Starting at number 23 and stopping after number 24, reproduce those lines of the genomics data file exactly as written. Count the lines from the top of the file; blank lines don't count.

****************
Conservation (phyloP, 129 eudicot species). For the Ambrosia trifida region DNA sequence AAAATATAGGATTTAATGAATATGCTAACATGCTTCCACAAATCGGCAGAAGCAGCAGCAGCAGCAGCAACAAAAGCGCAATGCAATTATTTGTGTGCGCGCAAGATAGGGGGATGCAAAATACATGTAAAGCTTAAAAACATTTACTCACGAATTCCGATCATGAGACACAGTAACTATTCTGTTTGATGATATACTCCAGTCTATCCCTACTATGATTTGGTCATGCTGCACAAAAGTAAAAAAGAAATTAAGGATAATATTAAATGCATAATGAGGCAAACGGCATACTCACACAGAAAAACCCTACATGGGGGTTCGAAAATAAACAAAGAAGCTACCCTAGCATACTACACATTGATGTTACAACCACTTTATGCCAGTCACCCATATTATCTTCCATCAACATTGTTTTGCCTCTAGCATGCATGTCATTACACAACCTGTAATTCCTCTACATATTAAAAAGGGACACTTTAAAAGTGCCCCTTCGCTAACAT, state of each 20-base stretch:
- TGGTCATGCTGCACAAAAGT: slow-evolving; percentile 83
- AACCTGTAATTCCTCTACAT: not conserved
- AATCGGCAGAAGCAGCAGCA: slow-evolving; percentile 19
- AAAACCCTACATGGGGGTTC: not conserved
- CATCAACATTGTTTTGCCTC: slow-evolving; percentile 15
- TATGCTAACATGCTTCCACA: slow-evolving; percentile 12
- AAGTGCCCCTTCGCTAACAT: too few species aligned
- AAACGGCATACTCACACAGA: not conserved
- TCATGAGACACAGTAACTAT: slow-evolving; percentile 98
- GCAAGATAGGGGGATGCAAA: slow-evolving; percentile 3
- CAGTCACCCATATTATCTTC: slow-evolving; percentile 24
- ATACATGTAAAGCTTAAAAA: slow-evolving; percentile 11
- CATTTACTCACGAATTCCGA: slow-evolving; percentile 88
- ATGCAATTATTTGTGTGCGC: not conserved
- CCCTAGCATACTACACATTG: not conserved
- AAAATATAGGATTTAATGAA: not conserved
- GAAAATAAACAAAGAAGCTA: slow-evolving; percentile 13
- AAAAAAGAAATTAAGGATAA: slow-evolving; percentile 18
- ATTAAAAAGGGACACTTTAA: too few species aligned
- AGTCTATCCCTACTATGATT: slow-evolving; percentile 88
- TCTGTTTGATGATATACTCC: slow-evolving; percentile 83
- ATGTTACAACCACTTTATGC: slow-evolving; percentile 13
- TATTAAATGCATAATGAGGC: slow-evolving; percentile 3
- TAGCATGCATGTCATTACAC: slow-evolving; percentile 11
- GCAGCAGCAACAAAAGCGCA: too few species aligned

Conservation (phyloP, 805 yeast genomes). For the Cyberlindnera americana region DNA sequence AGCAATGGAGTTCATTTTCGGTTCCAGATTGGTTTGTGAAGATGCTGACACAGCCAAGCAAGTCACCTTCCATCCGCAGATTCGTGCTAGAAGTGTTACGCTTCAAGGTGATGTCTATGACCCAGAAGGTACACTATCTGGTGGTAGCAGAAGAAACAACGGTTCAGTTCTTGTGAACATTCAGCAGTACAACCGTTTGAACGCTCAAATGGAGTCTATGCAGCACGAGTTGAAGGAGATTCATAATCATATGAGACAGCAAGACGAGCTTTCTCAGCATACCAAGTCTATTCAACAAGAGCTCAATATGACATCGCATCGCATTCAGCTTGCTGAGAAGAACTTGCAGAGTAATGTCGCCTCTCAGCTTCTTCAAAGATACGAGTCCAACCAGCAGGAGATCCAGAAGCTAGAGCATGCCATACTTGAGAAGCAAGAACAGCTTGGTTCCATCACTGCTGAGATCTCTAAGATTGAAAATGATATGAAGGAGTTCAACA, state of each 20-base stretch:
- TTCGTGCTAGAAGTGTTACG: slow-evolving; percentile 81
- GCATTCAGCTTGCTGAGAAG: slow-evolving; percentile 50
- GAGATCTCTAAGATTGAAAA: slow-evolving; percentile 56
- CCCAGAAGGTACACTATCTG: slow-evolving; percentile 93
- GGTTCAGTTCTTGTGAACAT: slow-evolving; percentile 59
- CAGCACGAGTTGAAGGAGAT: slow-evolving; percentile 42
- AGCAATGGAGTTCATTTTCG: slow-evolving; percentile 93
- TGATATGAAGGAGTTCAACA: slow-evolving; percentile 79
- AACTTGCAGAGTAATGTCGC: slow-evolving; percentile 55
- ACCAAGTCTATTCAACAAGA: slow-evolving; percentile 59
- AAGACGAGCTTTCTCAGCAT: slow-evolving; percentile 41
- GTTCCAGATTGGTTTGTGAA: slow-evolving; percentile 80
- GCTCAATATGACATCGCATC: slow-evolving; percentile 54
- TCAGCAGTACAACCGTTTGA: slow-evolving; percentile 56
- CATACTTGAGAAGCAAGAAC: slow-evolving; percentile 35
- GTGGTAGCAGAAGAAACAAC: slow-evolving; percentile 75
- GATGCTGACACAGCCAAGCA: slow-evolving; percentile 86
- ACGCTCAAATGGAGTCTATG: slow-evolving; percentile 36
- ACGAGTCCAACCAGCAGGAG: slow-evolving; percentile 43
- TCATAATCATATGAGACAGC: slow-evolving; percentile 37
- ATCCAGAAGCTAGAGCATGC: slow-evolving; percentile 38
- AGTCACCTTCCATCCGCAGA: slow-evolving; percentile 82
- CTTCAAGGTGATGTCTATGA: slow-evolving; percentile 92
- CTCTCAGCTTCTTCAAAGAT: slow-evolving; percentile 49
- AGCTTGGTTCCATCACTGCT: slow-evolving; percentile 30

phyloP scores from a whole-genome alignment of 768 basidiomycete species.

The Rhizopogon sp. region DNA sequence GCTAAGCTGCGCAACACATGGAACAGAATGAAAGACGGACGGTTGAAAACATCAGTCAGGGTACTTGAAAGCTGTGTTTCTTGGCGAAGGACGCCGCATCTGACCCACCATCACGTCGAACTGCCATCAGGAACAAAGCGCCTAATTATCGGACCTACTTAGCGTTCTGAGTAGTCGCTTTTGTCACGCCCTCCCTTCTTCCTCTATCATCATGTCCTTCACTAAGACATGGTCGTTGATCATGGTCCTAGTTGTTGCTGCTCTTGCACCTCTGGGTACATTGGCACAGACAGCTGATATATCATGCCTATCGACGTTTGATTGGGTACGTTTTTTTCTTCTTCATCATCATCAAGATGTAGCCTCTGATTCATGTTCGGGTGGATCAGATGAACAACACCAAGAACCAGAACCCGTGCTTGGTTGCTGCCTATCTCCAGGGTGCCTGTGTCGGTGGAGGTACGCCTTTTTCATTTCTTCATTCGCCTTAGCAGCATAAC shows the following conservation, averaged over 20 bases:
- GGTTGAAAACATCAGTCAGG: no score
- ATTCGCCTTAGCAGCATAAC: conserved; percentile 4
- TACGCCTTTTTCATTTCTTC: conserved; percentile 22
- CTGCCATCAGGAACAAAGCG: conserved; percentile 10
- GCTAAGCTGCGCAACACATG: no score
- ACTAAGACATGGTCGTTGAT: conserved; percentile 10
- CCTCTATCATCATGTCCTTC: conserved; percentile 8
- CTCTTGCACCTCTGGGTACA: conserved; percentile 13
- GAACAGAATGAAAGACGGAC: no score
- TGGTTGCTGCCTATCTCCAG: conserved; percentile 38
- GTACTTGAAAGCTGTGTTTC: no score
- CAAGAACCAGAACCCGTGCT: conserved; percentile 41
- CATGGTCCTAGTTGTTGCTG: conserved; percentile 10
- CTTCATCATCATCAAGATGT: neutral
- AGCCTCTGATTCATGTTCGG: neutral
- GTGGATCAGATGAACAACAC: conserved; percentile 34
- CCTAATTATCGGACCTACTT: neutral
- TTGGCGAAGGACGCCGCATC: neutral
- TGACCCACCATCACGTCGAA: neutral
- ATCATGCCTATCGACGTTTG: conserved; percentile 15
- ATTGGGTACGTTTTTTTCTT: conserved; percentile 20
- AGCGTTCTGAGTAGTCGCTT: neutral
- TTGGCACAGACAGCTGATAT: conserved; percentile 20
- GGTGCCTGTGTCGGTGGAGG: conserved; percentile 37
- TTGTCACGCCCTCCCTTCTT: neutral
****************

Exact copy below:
- ATGTTACAACCACTTTATGC: slow-evolving; percentile 13
- TATTAAATGCATAATGAGGC: slow-evolving; percentile 3